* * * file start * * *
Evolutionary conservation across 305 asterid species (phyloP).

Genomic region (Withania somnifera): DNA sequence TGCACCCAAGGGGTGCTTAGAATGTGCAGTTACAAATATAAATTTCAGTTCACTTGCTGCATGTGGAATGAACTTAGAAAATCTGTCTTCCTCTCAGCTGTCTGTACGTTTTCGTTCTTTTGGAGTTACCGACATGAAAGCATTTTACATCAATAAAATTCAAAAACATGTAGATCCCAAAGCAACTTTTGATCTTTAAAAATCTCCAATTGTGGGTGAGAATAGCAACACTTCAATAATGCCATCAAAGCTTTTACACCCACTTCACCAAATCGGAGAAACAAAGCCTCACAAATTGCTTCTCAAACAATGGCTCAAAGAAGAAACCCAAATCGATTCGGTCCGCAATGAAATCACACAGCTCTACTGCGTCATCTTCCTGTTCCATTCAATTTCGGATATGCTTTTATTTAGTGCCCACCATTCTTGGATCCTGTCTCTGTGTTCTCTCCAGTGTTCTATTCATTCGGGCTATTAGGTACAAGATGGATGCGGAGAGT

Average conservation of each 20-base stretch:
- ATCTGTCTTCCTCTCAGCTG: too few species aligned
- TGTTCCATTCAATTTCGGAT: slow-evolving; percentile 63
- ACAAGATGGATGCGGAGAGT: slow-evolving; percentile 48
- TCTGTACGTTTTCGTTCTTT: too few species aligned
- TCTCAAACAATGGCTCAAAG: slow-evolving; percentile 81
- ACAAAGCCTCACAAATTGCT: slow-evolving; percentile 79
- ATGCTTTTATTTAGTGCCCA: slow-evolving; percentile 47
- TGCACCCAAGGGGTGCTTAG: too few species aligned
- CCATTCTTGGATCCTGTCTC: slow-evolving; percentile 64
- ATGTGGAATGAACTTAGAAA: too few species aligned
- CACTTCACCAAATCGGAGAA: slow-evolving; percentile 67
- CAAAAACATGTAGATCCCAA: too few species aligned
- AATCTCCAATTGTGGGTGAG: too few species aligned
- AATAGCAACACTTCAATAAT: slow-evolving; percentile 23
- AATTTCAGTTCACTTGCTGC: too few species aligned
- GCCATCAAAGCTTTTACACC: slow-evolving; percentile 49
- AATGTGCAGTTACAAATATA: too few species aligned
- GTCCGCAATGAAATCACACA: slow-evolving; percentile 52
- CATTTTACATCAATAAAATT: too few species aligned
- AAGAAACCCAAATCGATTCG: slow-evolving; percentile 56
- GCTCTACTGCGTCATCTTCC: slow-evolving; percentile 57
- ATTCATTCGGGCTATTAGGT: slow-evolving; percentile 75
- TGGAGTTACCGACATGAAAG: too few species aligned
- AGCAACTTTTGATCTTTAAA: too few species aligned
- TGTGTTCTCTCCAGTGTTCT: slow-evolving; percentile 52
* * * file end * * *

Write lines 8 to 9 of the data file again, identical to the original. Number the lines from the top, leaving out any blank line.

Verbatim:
- TCTCAAACAATGGCTCAAAG: slow-evolving; percentile 81
- ACAAAGCCTCACAAATTGCT: slow-evolving; percentile 79